Written in Middle Latin with the English translation consisting of approximately 40,000 words, the compiler drew his material from an earlier source written in the Old English language by Leofric the Deacon, described as Hereward's Priest at Bourne. He also interviewed older monks at Ely Abbey who were alive at the time of the Norman Conquest and, intriguingly, two of Hereward's former companions; Siward, a Brother of St. Edmund's Monastery and Leofric the Black, described as knights who had had limbs cut off, so preseumably were among those captured by the Conqueror during the Fall of Ely on 27th October 1071 (a date stated only in the Liber Eliensis). Therefore we must assume that it is from these two of Hereward's men that the stories of his adventures as a mercenary soldier in Northumberland, Cornwall and Flanders come from, making them first hand accounts of certain events in the text. However, we do not know how reliable the claim or have any authentic identity of the two comrades in arms, though some commentators speculate that Siward, the Brother of St. Edmunds is the Siward the Red in the Gesta and the Siward Rufus of history who can be found in Domesday. Can you find Siward Rufus in Domesday?
The Gesta Herwardi takes us on 'The Heroes Journey' where Hereward is exiled at 18 by King Edward the Confessor at the behest of his parents, for being a troublesome youth around Bourne in South Lincolnshire. Anyone made an Outlaw in Anglo-Saxon England became known as a 'Wolf's Head', meaning they had no protection from the law and the price of their life had the same value as a wolf, so they could be killed by anyone without retribution from the law.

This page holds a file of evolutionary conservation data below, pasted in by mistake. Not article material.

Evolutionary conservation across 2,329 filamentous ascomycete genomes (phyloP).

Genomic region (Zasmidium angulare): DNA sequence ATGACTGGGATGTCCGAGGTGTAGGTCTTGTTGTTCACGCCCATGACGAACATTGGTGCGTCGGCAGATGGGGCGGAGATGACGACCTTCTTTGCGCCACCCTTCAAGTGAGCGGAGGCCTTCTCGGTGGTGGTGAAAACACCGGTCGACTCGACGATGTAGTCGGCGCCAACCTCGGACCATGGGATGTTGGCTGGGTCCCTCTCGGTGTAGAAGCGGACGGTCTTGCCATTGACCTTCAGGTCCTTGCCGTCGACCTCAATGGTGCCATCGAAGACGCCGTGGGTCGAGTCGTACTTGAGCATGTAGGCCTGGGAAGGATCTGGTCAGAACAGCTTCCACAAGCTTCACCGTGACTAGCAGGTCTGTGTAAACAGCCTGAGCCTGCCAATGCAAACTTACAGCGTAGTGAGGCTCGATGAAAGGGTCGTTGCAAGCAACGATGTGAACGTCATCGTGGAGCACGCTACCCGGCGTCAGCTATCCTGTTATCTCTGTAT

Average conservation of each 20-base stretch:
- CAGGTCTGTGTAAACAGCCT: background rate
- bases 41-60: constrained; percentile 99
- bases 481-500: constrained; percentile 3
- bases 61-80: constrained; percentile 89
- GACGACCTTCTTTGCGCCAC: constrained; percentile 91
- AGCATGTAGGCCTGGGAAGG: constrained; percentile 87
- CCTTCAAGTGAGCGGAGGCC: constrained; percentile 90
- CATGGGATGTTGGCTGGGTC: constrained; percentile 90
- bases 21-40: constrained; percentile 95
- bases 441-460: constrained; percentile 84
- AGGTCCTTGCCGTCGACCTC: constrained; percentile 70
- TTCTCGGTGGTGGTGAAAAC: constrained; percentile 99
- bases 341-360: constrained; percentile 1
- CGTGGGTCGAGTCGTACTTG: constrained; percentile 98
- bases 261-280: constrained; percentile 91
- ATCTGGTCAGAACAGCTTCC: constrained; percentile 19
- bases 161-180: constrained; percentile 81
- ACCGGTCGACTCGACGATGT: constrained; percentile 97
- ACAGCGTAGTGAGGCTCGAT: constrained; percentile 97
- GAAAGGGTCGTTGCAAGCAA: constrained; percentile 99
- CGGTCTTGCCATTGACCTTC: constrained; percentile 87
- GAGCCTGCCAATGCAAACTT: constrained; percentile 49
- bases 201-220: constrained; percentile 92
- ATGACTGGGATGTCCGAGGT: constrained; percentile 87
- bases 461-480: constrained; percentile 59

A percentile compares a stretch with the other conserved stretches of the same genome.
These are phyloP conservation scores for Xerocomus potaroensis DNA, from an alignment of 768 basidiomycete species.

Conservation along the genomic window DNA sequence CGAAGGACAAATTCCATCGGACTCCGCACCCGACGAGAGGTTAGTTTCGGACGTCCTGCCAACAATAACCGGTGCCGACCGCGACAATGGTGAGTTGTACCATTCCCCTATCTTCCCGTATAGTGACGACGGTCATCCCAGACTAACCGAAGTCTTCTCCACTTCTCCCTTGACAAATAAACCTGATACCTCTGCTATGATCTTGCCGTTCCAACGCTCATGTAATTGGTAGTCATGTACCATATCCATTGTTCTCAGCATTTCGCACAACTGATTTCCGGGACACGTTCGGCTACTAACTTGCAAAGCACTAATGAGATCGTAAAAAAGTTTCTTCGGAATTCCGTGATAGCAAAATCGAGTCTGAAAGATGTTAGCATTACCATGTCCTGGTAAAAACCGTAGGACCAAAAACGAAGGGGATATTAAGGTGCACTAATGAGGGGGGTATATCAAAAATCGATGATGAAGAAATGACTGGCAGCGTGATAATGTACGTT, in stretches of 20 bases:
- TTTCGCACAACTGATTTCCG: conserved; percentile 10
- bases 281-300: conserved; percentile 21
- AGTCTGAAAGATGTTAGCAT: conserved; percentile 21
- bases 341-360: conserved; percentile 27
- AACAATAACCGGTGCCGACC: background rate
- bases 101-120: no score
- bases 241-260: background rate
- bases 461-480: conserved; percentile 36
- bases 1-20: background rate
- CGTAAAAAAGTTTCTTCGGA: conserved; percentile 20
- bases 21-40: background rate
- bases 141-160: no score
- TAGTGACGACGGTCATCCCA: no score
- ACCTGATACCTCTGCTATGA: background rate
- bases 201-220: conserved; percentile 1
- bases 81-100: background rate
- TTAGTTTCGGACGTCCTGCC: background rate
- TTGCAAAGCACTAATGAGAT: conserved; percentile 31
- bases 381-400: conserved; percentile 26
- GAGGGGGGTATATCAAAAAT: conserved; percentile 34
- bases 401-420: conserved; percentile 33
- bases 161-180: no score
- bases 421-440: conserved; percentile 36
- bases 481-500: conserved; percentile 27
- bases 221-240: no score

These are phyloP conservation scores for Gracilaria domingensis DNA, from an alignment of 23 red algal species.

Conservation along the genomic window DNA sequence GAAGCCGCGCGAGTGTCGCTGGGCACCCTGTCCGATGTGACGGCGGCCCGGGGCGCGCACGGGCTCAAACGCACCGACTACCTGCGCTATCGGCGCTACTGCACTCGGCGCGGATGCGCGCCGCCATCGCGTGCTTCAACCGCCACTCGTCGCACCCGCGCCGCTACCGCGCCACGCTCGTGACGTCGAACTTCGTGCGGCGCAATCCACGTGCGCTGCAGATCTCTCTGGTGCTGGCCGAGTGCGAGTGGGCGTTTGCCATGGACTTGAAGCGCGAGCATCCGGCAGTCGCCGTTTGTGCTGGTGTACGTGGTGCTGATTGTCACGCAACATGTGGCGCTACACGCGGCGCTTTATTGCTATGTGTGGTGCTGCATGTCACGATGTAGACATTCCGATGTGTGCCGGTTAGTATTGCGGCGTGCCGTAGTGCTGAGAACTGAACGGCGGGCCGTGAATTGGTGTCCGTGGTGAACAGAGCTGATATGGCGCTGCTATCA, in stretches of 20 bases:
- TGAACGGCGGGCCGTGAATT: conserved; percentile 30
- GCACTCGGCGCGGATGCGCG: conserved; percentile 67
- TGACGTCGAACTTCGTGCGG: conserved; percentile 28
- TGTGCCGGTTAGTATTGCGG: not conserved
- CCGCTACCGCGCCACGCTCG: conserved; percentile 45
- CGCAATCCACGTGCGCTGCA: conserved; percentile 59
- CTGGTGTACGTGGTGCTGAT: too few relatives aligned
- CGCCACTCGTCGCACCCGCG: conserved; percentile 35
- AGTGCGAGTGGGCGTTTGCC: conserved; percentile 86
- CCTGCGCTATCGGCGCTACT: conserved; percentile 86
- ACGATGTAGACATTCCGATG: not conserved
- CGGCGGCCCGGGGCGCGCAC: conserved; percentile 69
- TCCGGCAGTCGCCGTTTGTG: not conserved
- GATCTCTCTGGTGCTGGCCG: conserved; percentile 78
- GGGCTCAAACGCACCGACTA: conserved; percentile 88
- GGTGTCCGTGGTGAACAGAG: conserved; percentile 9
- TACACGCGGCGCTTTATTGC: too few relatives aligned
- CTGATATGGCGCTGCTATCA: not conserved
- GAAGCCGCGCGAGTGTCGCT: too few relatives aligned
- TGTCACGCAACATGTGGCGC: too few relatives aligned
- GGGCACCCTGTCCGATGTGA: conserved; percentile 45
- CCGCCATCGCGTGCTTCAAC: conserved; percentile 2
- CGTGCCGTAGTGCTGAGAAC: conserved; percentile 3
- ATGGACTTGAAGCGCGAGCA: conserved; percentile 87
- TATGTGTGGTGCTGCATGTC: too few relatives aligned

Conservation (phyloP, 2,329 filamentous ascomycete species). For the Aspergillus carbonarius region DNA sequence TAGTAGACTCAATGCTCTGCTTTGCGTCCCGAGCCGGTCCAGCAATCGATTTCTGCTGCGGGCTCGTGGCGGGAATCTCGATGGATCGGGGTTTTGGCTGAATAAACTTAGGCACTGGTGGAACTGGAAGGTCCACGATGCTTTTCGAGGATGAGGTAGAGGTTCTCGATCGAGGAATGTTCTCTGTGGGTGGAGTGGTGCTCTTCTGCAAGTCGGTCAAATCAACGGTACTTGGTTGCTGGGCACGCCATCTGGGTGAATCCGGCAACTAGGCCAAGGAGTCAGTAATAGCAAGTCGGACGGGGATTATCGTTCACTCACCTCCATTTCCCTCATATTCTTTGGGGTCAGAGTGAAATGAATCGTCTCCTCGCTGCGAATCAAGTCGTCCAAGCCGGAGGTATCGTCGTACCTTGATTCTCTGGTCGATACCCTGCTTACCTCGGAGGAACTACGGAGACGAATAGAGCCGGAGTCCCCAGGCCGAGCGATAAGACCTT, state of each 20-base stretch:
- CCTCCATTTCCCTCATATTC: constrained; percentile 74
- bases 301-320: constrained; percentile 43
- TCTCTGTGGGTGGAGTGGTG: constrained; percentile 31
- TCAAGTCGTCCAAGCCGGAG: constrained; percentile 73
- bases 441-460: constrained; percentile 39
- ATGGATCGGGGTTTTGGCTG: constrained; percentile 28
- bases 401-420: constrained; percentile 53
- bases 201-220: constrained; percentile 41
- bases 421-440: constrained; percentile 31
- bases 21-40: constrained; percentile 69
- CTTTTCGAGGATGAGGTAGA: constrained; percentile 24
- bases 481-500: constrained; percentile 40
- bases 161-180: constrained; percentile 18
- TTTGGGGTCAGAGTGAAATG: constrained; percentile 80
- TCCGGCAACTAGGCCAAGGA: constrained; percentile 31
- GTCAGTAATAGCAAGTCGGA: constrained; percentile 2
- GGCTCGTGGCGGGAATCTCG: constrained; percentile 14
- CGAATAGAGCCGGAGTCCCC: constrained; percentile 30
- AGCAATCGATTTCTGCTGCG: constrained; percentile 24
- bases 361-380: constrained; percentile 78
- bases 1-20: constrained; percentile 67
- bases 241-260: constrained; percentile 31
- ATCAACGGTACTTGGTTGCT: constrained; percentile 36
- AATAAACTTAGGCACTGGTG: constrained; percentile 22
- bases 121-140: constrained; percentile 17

Under this shadow of death Hereward travels north with one companion, Martin Lightfoot and kills a bear who attacks a young maiden in Northumbria. He then travels South and rescues a Princess in Cornwall from a giant of a man from the land of the Picts and Scots called Ulcus Ferrus (Iron Sore or Iron Hook in literature and legend) by killing him in a duel and then delivers her to the Prince of Ireland whom she marries. Hereward, now joined by comrades from his youth in Bourne fights for the King of Ireland against the Duke of Munster and upon victory where Hereward is instrumental in the outcome he is rewarded with two ships and he leaves with his men to return to England. However, they become shipwrecked on the Orkney Islands a major Viking stronghold of the age before becoming shipwrecked again on the coast of Flanders.